Why complicate matters?

Adam Harbinson
Adam Harbinson

I have quoted Emile Durkheim before, but he bears repeating: ‘When people come together to form a community,’ he said, ‘the first thing that happens is that rules appear.’

No community can work efficiently without some form of legal framework, but the situation gets confused when it comes to religion. If you were to join, let’s say, the Royal Antediluvian Order of Buffaloes, for example, you’d know exactly what you’re joining. You’d know that they meet together at regular intervals in a building dedicated for the purpose; you’d know that they observe certain rituals and formalities, that members are expected to contribute financially to the organisation. You’d recognise that there’s a clearly defined hierarchy, and there are rules to be observed, but that’s where the similarities with religion end.

Allow me to elaborate.

I was brought up in quite a strict religious home, and while most of the time I was surrounded by love and affirmation, I couldn’t make sense of the rules. We could go for a walk on Sundays, but we couldn’t ride our bikes or play ball. We had a radio in our house, but TV was frowned upon. Reading comics was banned. My sisters weren’t allowed to wear trousers, or makeup.

We all hated those rules, but I think what bothered us most about them was that no one seemed to be sure where they came from. I know now that they’re the man-made rules that Paul the apostle warned in his letter to the Colossians not to ‘...taste, handle or touch’.

Durkheim went on to say that rules are designed to keep a community or religious organisation distinct from the others, and I can understand that, but that wasn’t how it was presented to us as youngsters. We were told: ‘These are the rules you must observe if you want to be a good Christian.’ And that’s plain wrong; it’s an evil deceit, it’s what causes splits and sects and denominations. It’s one of the reason why people decide to have nothing to do with the faith of their fathers, because perhaps the main reason for their existence is to distinguish one group from another. In other words, everybody wants their group to be different from the others, so they create more rules, or fewer rules or different rules, in a desperate scramble to be seen as a unique group of believers.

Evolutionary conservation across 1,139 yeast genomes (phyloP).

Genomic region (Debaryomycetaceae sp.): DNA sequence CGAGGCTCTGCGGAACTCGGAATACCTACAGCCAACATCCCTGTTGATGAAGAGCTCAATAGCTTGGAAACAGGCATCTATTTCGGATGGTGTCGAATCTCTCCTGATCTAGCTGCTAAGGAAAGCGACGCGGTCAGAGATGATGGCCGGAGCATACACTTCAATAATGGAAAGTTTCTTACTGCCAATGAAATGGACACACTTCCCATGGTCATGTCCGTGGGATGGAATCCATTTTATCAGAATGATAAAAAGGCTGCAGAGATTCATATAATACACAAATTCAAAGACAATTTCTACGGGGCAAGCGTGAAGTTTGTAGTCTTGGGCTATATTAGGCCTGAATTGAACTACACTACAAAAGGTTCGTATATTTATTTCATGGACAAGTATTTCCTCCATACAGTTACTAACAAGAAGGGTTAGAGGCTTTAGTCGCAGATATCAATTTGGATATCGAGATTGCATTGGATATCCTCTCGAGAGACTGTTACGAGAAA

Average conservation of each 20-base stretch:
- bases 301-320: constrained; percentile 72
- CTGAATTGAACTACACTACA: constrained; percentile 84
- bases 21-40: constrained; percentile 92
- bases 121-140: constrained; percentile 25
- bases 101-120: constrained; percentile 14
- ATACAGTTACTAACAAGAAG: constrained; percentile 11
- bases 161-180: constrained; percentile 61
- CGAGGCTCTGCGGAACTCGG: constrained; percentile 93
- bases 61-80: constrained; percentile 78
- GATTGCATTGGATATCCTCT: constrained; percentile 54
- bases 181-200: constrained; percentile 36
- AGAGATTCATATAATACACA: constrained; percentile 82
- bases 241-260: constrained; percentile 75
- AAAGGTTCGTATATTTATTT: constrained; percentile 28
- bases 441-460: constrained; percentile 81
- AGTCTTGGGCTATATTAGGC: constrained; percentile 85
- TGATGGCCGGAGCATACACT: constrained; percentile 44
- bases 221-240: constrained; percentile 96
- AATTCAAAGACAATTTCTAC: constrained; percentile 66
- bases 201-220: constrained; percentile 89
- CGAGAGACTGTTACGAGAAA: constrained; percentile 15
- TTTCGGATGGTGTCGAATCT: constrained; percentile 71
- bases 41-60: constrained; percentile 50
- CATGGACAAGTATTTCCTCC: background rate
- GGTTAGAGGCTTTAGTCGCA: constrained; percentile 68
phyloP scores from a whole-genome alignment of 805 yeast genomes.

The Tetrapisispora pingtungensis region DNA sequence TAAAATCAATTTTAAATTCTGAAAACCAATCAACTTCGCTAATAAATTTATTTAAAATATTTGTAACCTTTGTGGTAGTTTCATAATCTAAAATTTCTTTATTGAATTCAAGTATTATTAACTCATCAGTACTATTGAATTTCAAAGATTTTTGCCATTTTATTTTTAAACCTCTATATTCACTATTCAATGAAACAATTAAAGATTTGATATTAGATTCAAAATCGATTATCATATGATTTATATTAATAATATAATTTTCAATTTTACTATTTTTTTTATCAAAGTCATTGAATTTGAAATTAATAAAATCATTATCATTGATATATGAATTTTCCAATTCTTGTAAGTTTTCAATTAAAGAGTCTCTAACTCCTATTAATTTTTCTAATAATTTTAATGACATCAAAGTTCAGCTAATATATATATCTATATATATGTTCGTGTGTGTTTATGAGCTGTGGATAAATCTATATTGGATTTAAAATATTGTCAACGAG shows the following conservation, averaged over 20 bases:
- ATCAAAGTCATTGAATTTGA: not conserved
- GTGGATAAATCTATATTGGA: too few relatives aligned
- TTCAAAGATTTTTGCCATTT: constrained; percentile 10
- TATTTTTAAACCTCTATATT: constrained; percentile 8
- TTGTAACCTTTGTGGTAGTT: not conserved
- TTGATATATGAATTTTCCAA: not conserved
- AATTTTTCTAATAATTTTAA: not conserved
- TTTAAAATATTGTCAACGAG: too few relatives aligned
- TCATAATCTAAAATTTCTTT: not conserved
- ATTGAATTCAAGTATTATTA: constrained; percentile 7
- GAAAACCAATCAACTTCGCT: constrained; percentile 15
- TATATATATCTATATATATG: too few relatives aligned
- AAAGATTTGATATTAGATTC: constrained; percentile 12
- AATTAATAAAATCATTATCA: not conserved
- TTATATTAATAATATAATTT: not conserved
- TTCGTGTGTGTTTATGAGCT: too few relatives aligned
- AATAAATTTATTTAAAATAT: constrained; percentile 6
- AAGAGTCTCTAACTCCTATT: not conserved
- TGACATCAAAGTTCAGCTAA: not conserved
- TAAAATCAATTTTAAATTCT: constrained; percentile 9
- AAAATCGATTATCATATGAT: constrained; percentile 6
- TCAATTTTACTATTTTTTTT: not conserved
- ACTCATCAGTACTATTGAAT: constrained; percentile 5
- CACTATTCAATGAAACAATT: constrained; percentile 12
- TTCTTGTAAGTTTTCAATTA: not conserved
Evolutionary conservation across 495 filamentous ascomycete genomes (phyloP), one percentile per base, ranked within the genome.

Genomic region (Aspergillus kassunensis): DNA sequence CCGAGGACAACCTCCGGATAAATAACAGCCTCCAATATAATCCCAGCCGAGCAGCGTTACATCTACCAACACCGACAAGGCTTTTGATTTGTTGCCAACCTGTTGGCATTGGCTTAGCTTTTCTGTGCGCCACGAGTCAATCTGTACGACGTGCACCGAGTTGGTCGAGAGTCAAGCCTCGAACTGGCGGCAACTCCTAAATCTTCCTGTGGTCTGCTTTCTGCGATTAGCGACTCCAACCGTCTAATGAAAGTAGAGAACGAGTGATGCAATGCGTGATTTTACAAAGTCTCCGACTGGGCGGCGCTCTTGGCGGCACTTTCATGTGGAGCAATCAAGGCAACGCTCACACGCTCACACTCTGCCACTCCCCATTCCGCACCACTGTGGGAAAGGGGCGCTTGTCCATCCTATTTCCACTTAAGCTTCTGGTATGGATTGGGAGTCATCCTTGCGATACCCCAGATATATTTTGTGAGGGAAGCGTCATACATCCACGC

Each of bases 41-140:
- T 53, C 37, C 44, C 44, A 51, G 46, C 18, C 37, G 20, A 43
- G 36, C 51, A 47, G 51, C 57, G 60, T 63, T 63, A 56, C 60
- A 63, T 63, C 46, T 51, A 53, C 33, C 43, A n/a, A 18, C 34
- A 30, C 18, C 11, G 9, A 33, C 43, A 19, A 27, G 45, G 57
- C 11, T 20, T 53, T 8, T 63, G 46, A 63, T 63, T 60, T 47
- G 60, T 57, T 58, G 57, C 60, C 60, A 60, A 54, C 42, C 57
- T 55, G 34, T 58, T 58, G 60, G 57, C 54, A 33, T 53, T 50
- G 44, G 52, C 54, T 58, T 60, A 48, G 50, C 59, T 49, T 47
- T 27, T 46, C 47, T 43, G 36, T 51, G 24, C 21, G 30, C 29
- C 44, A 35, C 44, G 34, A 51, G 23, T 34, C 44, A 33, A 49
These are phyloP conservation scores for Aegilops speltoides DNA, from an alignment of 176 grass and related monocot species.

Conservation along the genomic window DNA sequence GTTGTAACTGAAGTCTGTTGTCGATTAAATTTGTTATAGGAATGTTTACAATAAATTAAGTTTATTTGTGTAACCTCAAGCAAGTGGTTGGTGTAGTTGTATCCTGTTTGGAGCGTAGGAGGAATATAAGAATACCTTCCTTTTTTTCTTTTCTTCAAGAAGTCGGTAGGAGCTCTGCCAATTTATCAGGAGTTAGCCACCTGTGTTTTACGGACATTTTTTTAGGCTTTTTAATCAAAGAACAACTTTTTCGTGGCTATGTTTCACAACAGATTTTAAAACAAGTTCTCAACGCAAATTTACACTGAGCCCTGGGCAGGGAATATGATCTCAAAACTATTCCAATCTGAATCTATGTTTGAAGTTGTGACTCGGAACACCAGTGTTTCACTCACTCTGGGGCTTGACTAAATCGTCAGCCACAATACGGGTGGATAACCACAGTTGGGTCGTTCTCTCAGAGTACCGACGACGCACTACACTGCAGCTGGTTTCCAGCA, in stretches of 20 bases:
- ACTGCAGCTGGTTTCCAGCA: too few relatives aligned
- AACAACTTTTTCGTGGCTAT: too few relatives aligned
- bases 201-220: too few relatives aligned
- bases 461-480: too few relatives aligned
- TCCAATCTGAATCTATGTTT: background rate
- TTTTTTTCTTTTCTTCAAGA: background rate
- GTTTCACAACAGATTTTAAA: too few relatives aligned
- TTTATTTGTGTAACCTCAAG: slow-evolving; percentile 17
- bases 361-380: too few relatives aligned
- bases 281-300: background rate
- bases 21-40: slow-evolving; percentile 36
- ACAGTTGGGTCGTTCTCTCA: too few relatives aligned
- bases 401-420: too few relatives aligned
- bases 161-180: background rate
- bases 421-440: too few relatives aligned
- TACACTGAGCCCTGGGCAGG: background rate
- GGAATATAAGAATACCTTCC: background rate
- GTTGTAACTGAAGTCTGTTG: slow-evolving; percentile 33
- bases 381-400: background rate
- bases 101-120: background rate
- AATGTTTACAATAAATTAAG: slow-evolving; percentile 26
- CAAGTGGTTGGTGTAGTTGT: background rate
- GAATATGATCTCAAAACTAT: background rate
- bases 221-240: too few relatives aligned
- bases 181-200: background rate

It’s hard to understand that, because the same man who told us to steer clear of man-made rules also said that there’s no distinction in God’s eyes between Jews or Greeks, slaves or freemen, male or female. ‘We are all one in Christ,’ he said. And he took the early church to task because already he could see that they were beginning to form into sects. ‘My brothers,’ he said, ‘there are quarrels among you because some of you say: “I follow Paul”; others, “I follow Apollos”; others, “I follow Cephas”; still others, “I follow Christ.” Is Christ divided?’

When some people once asked Jesus: ‘What must we do to do the works God requires?’ he didn’t recommend a set of rules, he simply said, ‘Believe on the one whom he has sent.’ Jesus said only one thing distinguishes his followers from non-followers: ‘By this shall all men know that you are mine. Love one another.’ Isn’t that wonderfully simple?